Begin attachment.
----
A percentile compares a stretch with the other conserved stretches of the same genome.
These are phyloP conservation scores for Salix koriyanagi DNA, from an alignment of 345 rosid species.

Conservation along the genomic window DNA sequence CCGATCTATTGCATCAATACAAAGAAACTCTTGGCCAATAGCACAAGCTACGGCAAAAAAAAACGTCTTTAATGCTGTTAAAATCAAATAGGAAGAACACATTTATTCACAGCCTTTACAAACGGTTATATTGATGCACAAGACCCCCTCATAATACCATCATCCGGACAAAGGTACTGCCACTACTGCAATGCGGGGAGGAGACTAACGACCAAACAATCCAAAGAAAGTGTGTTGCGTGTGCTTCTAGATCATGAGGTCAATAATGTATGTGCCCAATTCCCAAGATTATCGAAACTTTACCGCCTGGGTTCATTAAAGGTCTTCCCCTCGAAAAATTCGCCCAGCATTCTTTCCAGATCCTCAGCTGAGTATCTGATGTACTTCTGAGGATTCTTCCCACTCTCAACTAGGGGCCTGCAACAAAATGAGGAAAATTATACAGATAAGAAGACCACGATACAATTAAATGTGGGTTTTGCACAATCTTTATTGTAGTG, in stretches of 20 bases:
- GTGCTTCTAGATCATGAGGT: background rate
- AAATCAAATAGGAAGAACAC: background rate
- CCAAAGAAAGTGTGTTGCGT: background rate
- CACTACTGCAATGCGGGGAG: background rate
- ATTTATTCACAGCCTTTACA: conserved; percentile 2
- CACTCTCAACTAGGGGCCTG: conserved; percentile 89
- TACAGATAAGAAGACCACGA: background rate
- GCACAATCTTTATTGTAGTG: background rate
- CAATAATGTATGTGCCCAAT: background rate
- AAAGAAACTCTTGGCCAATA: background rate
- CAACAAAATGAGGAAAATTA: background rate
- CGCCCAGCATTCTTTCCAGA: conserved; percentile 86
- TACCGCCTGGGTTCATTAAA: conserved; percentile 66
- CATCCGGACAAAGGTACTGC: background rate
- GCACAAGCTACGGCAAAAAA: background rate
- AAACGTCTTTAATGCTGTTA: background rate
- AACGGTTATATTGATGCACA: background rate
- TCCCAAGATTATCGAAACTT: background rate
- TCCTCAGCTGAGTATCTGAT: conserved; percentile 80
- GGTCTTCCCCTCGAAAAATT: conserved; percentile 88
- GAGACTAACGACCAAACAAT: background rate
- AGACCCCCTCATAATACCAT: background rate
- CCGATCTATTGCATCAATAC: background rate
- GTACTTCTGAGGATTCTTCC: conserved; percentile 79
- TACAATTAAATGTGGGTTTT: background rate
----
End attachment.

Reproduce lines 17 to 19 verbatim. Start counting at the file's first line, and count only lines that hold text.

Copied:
- CATCCGGACAAAGGTACTGC: background rate
- GCACAAGCTACGGCAAAAAA: background rate
- AAACGTCTTTAATGCTGTTA: background rate